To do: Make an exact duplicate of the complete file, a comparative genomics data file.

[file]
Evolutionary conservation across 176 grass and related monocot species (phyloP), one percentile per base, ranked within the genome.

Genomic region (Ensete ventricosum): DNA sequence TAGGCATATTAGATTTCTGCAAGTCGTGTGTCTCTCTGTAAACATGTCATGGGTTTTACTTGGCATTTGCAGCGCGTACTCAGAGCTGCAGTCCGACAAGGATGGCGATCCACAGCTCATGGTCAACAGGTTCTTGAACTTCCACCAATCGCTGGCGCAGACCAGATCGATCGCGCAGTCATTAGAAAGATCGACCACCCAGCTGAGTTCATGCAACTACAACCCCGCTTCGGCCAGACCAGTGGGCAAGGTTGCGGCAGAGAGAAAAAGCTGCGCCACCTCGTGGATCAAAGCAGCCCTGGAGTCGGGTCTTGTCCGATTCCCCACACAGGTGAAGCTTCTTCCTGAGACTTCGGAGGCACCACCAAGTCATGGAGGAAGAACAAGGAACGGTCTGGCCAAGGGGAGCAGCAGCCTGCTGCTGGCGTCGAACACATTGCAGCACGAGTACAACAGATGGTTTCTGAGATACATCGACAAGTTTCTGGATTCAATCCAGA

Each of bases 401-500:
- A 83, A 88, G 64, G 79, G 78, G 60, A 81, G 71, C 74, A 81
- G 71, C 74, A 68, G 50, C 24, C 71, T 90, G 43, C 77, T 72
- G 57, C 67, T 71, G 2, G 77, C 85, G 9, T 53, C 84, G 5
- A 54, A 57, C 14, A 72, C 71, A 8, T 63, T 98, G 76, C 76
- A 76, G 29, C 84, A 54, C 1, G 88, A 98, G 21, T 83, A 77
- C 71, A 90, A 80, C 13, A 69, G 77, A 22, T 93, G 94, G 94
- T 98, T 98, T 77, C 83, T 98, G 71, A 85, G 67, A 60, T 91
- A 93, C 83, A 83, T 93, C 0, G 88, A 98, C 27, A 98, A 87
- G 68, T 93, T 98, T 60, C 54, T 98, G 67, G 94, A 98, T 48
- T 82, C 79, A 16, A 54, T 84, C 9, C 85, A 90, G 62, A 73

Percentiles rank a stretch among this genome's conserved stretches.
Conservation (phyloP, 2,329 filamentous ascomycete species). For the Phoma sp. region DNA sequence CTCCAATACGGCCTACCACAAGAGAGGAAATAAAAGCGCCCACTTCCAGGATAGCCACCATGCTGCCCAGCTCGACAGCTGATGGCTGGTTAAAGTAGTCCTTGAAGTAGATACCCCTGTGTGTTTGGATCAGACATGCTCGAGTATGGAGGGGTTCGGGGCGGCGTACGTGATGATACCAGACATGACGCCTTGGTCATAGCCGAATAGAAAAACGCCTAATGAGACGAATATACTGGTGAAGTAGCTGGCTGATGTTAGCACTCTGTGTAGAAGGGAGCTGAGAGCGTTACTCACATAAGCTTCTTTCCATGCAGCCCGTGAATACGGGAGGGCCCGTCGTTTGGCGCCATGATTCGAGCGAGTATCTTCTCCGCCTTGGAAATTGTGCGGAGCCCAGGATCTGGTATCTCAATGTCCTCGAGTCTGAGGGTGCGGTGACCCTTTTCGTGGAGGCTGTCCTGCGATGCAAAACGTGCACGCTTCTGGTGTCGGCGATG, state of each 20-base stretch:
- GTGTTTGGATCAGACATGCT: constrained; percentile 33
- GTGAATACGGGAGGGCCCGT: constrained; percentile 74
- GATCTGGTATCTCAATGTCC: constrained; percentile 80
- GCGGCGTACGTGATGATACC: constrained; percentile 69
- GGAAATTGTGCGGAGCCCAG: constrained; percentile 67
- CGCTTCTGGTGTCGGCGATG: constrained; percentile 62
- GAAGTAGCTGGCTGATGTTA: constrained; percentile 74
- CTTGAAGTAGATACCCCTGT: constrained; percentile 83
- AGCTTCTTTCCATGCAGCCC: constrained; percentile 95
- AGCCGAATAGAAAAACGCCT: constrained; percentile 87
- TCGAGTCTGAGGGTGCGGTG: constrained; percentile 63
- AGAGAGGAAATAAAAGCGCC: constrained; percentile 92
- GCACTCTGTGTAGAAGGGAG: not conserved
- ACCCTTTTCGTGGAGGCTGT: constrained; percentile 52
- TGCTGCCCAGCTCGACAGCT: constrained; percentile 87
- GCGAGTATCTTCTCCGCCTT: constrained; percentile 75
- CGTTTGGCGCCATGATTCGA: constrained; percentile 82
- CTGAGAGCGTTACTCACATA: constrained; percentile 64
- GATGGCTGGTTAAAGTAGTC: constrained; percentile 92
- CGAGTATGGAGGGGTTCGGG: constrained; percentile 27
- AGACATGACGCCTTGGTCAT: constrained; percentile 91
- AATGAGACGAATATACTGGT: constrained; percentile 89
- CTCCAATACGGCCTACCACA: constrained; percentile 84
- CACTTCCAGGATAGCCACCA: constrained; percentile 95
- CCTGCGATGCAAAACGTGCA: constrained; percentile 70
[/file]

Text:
Evolutionary conservation across 176 grass and related monocot species (phyloP), one percentile per base, ranked within the genome.

Genomic region (Ensete ventricosum): DNA sequence TAGGCATATTAGATTTCTGCAAGTCGTGTGTCTCTCTGTAAACATGTCATGGGTTTTACTTGGCATTTGCAGCGCGTACTCAGAGCTGCAGTCCGACAAGGATGGCGATCCACAGCTCATGGTCAACAGGTTCTTGAACTTCCACCAATCGCTGGCGCAGACCAGATCGATCGCGCAGTCATTAGAAAGATCGACCACCCAGCTGAGTTCATGCAACTACAACCCCGCTTCGGCCAGACCAGTGGGCAAGGTTGCGGCAGAGAGAAAAAGCTGCGCCACCTCGTGGATCAAAGCAGCCCTGGAGTCGGGTCTTGTCCGATTCCCCACACAGGTGAAGCTTCTTCCTGAGACTTCGGAGGCACCACCAAGTCATGGAGGAAGAACAAGGAACGGTCTGGCCAAGGGGAGCAGCAGCCTGCTGCTGGCGTCGAACACATTGCAGCACGAGTACAACAGATGGTTTCTGAGATACATCGACAAGTTTCTGGATTCAATCCAGA

Each of bases 401-500:
- A 83, A 88, G 64, G 79, G 78, G 60, A 81, G 71, C 74, A 81
- G 71, C 74, A 68, G 50, C 24, C 71, T 90, G 43, C 77, T 72
- G 57, C 67, T 71, G 2, G 77, C 85, G 9, T 53, C 84, G 5
- A 54, A 57, C 14, A 72, C 71, A 8, T 63, T 98, G 76, C 76
- A 76, G 29, C 84, A 54, C 1, G 88, A 98, G 21, T 83, A 77
- C 71, A 90, A 80, C 13, A 69, G 77, A 22, T 93, G 94, G 94
- T 98, T 98, T 77, C 83, T 98, G 71, A 85, G 67, A 60, T 91
- A 93, C 83, A 83, T 93, C 0, G 88, A 98, C 27, A 98, A 87
- G 68, T 93, T 98, T 60, C 54, T 98, G 67, G 94, A 98, T 48
- T 82, C 79, A 16, A 54, T 84, C 9, C 85, A 90, G 62, A 73

Percentiles rank a stretch among this genome's conserved stretches.
Conservation (phyloP, 2,329 filamentous ascomycete species). For the Phoma sp. region DNA sequence CTCCAATACGGCCTACCACAAGAGAGGAAATAAAAGCGCCCACTTCCAGGATAGCCACCATGCTGCCCAGCTCGACAGCTGATGGCTGGTTAAAGTAGTCCTTGAAGTAGATACCCCTGTGTGTTTGGATCAGACATGCTCGAGTATGGAGGGGTTCGGGGCGGCGTACGTGATGATACCAGACATGACGCCTTGGTCATAGCCGAATAGAAAAACGCCTAATGAGACGAATATACTGGTGAAGTAGCTGGCTGATGTTAGCACTCTGTGTAGAAGGGAGCTGAGAGCGTTACTCACATAAGCTTCTTTCCATGCAGCCCGTGAATACGGGAGGGCCCGTCGTTTGGCGCCATGATTCGAGCGAGTATCTTCTCCGCCTTGGAAATTGTGCGGAGCCCAGGATCTGGTATCTCAATGTCCTCGAGTCTGAGGGTGCGGTGACCCTTTTCGTGGAGGCTGTCCTGCGATGCAAAACGTGCACGCTTCTGGTGTCGGCGATG, state of each 20-base stretch:
- GTGTTTGGATCAGACATGCT: constrained; percentile 33
- GTGAATACGGGAGGGCCCGT: constrained; percentile 74
- GATCTGGTATCTCAATGTCC: constrained; percentile 80
- GCGGCGTACGTGATGATACC: constrained; percentile 69
- GGAAATTGTGCGGAGCCCAG: constrained; percentile 67
- CGCTTCTGGTGTCGGCGATG: constrained; percentile 62
- GAAGTAGCTGGCTGATGTTA: constrained; percentile 74
- CTTGAAGTAGATACCCCTGT: constrained; percentile 83
- AGCTTCTTTCCATGCAGCCC: constrained; percentile 95
- AGCCGAATAGAAAAACGCCT: constrained; percentile 87
- TCGAGTCTGAGGGTGCGGTG: constrained; percentile 63
- AGAGAGGAAATAAAAGCGCC: constrained; percentile 92
- GCACTCTGTGTAGAAGGGAG: not conserved
- ACCCTTTTCGTGGAGGCTGT: constrained; percentile 52
- TGCTGCCCAGCTCGACAGCT: constrained; percentile 87
- GCGAGTATCTTCTCCGCCTT: constrained; percentile 75
- CGTTTGGCGCCATGATTCGA: constrained; percentile 82
- CTGAGAGCGTTACTCACATA: constrained; percentile 64
- GATGGCTGGTTAAAGTAGTC: constrained; percentile 92
- CGAGTATGGAGGGGTTCGGG: constrained; percentile 27
- AGACATGACGCCTTGGTCAT: constrained; percentile 91
- AATGAGACGAATATACTGGT: constrained; percentile 89
- CTCCAATACGGCCTACCACA: constrained; percentile 84
- CACTTCCAGGATAGCCACCA: constrained; percentile 95
- CCTGCGATGCAAAACGTGCA: constrained; percentile 70